You may see, perhaps for the first time in your life, that here is a need in your life and as a result resolve to become intellectually engaged as a Christian. This is a momentous decision. It is a step that is desperately needed in the lives of millions of American Christians today. No one has issued the challenge to become intellectually engaged more forcefully than did Charles Malik, in his inaugural address at the dedication of the Billy Graham Center on this campus. He emphasized that we as Christians face two tasks in our evangelism: saving the soul and saving the mind, that is to say, not only converting people spiritually, but converting them intellectually as well. And the Church, he said, is lagging dangerously behind with regard to this second task. Listen to what he says:

I must be frank with you: the greatest danger confronting American evangelical Christianity is the danger of anti-intellectualism. The mind in its greatest and deepest reaches is not cared for enough. But intellectual nurture cannot take place apart from profound immersion for a period of years in the history of thought and the spirit. People who are in a hurry to get out of the university and start earning money or serving the church or preaching the gospel have no idea of the infinite value of spending years of leisure conversing with the greatest minds and souls of the past, ripening and sharpening and enlarging their powers of thinking. The result is that the arena of creative thinking is vacated and abdicated to the enemy. Who among evangelicals can stand up to the great secular scholars on their own terms of scholarship? Who among evangelical scholars is quoted as a normative source by the greatest secular authorities on history or philosophy or psychology or sociology or politics? Does the evangelical mode of thinking have the slightest chance of becoming the dominant mode in the great universities of Europe and America that stamp our entire civilization with their spirit and ideas? For the sake of greater effectiveness in witnessing to Jesus Christ, as well as for their own sakes, evangelicals cannot afford to keep on living on the periphery of responsible intellectual existence.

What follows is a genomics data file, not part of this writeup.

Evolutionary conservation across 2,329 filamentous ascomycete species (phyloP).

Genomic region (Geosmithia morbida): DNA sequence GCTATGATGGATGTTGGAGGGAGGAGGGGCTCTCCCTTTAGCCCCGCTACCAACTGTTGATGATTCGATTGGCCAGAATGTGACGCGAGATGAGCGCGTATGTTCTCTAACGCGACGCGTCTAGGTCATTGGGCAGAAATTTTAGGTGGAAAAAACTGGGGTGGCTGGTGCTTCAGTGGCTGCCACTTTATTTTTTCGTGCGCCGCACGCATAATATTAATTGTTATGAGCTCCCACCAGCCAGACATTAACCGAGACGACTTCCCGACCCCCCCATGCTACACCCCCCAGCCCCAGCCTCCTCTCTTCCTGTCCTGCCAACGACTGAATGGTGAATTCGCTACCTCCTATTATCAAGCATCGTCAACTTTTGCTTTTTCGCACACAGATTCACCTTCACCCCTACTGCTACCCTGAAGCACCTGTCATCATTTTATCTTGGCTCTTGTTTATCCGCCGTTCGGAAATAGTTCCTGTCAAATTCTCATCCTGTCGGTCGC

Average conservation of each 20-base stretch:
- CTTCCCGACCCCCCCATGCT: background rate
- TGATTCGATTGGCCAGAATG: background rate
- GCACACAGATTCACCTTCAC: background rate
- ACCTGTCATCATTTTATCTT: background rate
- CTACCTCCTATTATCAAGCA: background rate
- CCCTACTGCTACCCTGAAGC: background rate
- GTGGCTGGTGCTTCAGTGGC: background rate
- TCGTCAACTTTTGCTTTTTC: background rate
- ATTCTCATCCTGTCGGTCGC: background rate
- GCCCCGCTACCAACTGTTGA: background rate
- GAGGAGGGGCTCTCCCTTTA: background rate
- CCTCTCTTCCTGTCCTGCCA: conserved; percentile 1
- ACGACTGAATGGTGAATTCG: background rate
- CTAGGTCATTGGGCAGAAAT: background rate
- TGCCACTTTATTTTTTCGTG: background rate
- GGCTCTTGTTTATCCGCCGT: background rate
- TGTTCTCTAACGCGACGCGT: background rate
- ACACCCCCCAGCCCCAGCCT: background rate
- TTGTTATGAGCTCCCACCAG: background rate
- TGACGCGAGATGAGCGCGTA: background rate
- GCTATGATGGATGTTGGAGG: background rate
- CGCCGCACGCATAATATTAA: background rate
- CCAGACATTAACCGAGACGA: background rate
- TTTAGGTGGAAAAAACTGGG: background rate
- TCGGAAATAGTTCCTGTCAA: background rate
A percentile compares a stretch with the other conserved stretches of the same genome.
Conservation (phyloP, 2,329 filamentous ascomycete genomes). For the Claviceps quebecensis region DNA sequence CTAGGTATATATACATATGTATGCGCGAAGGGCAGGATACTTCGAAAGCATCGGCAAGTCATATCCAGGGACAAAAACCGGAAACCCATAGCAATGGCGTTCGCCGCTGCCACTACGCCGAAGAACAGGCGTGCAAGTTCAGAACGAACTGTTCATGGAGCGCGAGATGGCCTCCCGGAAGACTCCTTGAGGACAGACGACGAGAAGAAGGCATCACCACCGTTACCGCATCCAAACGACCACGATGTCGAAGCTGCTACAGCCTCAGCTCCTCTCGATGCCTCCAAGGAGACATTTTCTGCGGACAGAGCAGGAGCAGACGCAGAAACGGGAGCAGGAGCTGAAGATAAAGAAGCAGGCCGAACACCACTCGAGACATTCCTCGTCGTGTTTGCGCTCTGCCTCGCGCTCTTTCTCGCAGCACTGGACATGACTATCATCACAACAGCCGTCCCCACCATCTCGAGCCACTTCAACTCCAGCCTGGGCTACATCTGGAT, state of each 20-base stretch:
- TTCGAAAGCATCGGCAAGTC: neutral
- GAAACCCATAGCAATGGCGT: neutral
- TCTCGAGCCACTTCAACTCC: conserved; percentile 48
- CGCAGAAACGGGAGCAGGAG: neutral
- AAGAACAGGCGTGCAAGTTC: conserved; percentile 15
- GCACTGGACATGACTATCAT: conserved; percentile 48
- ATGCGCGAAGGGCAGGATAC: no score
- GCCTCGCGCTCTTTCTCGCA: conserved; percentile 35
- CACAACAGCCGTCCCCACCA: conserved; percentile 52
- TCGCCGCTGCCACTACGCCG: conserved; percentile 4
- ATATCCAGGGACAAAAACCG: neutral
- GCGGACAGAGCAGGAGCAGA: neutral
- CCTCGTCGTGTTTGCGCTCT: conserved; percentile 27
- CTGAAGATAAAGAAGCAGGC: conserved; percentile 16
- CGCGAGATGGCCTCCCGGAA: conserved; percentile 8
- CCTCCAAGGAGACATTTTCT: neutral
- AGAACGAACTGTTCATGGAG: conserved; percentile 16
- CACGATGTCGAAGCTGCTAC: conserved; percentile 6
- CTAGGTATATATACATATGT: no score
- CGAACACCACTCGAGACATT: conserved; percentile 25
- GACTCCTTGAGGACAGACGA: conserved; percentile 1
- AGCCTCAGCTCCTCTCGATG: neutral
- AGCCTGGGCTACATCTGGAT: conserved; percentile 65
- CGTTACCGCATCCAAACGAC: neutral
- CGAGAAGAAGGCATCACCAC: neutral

These words hit like a hammer. Evangelicals really have been living on the periphery of responsible intellectual existence. The average Christian doesn’t realize that there is an intellectual war going on in the universities and the professional journals and the scholarly societies. Christianity is being attacked from all sides as irrational or bigoted, and millions of students, our future generation of leaders, have absorbed this viewpoint.

This is a war which we cannot afford to lose. As J. Gresham Machen warned in his article, “Christianity and Culture” in the Princeton Theological Review of 1913, on the even of the Fundamentalist Controversy, if we lose this intellectual war, then our evangelism will be immeasurably more difficult in the next generation. He wrote,

False ideas are the greatest obstacles to the reception of the gospel. We may preach with all the fervor of a reformer and yet succeed only in winning a straggler here and there, if we permit the whole collective thought of the nation to be controlled by ideas which prevent Christianity from being regarded as anything more than a harmless delusion. Under such circumstances, what God desires us to do is to destroy the obstacle at its root.

You can get the video and audio from a later version of this talk from Apologetics 315. I was present in the Wheaton College chapel when he gave the talk I excerpted above. It was moving.

We need a three part approach. We need to be intellectually engaged ourselves. We need to be intentional about marrying well and raising up young people who are intellectually engaged. And we need to study hard subjects so we can be good earners, and support the right kinds of operations. We can’t just do whatever makes us feel good, willy-nilly, and then hope that things will work out – we have to work at this.

Filed under: Mentoring, , , , , , , , , , , , , , , , , , , , , , , , ,

Video: William Lane Craig debates Richard Dawkins at the Sheldonian Theater in Oxford

Well, I guess everyone knows that Richard Dawkins refused to show up and defend his published work… so instead, William Lane Craig lectured to the empty chair where Richard Dawkins was supposed to sit.

Description:

Richard Dawkins was invited by the Oxford student Christian Union to defend his book The God Delusion in public debate with William Lane Craig. The invitation remained open until the last minute. However, Dawkins refused the challenge and his chair remained empty. Craig then gave a lecture to a capacity audience on the weaknesses of the central arguments of the book and responded to a panel of academics. The event, which was chaired by atheist Prof. Peter Millican, was part of The Reasonable Faith Tour 2011 sponsored by UCCF, Damaris & Premier Christian Radio.

I summarized the debate between William Lane Craig and Peter Millican here. If you missed this debate, please click the link to watch it, or at least read my summary.

BONUS: Click here for a picture of the empty chair that Richard Dawkins refused to fill.

Filed under: Videos, , , , , , , , , , , , , , , , ,